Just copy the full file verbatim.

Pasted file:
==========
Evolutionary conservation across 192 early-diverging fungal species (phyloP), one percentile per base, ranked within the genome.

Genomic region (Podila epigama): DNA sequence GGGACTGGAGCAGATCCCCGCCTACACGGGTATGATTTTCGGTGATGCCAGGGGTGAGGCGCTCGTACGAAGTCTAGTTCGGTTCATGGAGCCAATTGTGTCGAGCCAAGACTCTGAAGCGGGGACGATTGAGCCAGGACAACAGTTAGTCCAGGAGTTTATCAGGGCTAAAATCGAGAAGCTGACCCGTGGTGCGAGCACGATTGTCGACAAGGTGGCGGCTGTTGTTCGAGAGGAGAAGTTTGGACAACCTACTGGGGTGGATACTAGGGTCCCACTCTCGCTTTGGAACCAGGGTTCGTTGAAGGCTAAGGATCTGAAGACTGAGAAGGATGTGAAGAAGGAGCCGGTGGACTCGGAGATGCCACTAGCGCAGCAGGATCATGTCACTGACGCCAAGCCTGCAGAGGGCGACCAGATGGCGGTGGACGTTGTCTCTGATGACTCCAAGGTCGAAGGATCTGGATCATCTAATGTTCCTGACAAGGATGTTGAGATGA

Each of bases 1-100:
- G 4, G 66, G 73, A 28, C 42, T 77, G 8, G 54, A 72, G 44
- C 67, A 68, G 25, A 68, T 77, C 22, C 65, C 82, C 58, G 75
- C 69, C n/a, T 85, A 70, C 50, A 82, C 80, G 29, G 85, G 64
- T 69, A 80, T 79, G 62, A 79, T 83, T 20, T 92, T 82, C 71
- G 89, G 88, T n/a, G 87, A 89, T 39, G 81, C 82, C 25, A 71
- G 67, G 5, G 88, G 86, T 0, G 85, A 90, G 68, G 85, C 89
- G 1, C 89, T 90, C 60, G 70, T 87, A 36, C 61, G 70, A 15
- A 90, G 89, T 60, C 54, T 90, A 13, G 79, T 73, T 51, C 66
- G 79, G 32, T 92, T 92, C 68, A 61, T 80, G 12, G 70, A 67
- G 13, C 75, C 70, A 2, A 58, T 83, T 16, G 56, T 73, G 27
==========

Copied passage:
Evolutionary conservation across 192 early-diverging fungal species (phyloP), one percentile per base, ranked within the genome.

Genomic region (Podila epigama): DNA sequence GGGACTGGAGCAGATCCCCGCCTACACGGGTATGATTTTCGGTGATGCCAGGGGTGAGGCGCTCGTACGAAGTCTAGTTCGGTTCATGGAGCCAATTGTGTCGAGCCAAGACTCTGAAGCGGGGACGATTGAGCCAGGACAACAGTTAGTCCAGGAGTTTATCAGGGCTAAAATCGAGAAGCTGACCCGTGGTGCGAGCACGATTGTCGACAAGGTGGCGGCTGTTGTTCGAGAGGAGAAGTTTGGACAACCTACTGGGGTGGATACTAGGGTCCCACTCTCGCTTTGGAACCAGGGTTCGTTGAAGGCTAAGGATCTGAAGACTGAGAAGGATGTGAAGAAGGAGCCGGTGGACTCGGAGATGCCACTAGCGCAGCAGGATCATGTCACTGACGCCAAGCCTGCAGAGGGCGACCAGATGGCGGTGGACGTTGTCTCTGATGACTCCAAGGTCGAAGGATCTGGATCATCTAATGTTCCTGACAAGGATGTTGAGATGA

Each of bases 1-100:
- G 4, G 66, G 73, A 28, C 42, T 77, G 8, G 54, A 72, G 44
- C 67, A 68, G 25, A 68, T 77, C 22, C 65, C 82, C 58, G 75
- C 69, C n/a, T 85, A 70, C 50, A 82, C 80, G 29, G 85, G 64
- T 69, A 80, T 79, G 62, A 79, T 83, T 20, T 92, T 82, C 71
- G 89, G 88, T n/a, G 87, A 89, T 39, G 81, C 82, C 25, A 71
- G 67, G 5, G 88, G 86, T 0, G 85, A 90, G 68, G 85, C 89
- G 1, C 89, T 90, C 60, G 70, T 87, A 36, C 61, G 70, A 15
- A 90, G 89, T 60, C 54, T 90, A 13, G 79, T 73, T 51, C 66
- G 79, G 32, T 92, T 92, C 68, A 61, T 80, G 12, G 70, A 67
- G 13, C 75, C 70, A 2, A 58, T 83, T 16, G 56, T 73, G 27